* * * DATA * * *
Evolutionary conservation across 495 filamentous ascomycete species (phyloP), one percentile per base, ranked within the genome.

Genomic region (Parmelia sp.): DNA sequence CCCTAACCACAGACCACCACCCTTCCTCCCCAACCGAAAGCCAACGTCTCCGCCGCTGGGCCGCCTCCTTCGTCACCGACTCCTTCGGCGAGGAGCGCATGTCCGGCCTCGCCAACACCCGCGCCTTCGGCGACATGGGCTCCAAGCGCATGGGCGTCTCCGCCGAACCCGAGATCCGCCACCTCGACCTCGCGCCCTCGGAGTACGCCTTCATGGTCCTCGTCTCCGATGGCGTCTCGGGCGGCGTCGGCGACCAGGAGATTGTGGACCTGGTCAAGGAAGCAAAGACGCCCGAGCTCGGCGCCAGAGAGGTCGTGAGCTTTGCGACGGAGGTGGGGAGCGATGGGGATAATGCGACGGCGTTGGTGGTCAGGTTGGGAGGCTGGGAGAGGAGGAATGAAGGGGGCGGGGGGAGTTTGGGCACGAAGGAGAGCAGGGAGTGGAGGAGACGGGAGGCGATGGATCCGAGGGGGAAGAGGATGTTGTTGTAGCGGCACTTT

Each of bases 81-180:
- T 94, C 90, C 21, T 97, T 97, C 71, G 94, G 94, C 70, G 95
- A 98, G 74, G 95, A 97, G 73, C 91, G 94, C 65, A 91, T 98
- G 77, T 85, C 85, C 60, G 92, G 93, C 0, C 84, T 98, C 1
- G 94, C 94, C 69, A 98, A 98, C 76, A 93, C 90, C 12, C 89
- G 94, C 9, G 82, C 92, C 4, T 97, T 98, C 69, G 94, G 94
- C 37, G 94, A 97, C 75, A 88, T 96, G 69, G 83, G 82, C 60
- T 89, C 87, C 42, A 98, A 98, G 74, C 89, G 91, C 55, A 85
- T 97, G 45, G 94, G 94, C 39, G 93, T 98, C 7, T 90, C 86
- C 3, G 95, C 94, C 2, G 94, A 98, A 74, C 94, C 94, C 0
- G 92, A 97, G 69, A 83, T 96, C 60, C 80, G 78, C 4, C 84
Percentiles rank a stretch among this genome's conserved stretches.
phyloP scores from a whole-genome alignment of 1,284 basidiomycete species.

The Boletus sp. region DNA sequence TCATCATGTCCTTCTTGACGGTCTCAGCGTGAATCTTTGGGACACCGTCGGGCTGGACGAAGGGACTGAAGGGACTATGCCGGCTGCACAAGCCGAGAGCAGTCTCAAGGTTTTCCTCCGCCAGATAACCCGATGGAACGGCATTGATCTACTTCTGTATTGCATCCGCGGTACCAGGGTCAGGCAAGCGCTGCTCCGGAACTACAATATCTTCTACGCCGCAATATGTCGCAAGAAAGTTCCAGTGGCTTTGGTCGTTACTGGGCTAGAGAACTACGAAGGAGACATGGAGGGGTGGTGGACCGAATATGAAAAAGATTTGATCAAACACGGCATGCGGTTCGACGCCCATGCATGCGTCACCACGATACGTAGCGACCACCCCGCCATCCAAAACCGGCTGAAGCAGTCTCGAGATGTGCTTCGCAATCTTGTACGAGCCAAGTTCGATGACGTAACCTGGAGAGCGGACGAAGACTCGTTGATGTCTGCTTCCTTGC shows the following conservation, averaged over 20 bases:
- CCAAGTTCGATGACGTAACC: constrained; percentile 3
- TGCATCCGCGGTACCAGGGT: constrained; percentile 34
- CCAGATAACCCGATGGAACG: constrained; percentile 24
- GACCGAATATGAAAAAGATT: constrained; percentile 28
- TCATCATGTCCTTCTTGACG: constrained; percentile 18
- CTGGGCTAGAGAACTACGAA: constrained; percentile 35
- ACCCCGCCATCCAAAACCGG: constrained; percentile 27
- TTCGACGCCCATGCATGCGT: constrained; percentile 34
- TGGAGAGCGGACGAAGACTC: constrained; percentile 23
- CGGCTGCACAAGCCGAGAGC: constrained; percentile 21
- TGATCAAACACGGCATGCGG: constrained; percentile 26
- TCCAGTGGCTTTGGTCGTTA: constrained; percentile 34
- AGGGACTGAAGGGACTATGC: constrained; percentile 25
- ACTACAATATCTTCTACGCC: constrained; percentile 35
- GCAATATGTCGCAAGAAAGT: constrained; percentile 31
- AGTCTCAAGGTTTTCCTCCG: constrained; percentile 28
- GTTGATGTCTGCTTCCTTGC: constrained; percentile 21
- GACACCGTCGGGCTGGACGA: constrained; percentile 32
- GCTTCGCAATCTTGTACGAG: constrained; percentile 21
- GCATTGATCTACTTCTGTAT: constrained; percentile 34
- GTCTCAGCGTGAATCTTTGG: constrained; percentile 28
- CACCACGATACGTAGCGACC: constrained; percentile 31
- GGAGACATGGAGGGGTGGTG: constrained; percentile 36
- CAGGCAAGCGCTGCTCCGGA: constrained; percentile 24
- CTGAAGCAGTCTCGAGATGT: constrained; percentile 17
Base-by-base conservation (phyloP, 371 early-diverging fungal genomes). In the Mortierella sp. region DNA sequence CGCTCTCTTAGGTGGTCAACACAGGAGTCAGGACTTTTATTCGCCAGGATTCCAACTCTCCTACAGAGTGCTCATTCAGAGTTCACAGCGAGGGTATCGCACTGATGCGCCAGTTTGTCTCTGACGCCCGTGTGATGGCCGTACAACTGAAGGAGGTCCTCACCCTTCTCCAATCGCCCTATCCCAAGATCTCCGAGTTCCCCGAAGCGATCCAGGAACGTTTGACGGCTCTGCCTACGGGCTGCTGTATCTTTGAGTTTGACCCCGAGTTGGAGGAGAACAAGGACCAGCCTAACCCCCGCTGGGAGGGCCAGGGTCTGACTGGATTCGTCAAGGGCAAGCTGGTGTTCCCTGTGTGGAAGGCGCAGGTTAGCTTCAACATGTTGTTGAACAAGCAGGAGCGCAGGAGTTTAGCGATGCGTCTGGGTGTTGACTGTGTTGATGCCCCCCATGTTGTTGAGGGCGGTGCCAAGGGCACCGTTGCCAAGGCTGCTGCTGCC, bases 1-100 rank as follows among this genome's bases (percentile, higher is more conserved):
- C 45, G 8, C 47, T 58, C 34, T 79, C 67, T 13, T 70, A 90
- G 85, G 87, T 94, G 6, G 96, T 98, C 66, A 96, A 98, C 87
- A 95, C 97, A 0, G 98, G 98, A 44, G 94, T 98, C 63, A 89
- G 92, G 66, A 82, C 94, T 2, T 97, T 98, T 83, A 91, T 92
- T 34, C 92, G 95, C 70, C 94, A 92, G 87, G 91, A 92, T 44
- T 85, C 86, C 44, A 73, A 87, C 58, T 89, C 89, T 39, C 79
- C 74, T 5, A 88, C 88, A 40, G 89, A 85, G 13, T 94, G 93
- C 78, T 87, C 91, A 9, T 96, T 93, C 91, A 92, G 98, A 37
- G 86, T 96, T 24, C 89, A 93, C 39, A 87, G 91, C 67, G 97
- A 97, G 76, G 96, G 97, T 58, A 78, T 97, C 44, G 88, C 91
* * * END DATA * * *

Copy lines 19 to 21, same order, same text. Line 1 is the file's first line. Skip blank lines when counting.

- CCAGATAACCCGATGGAACG: constrained; percentile 24
- GACCGAATATGAAAAAGATT: constrained; percentile 28
- TCATCATGTCCTTCTTGACG: constrained; percentile 18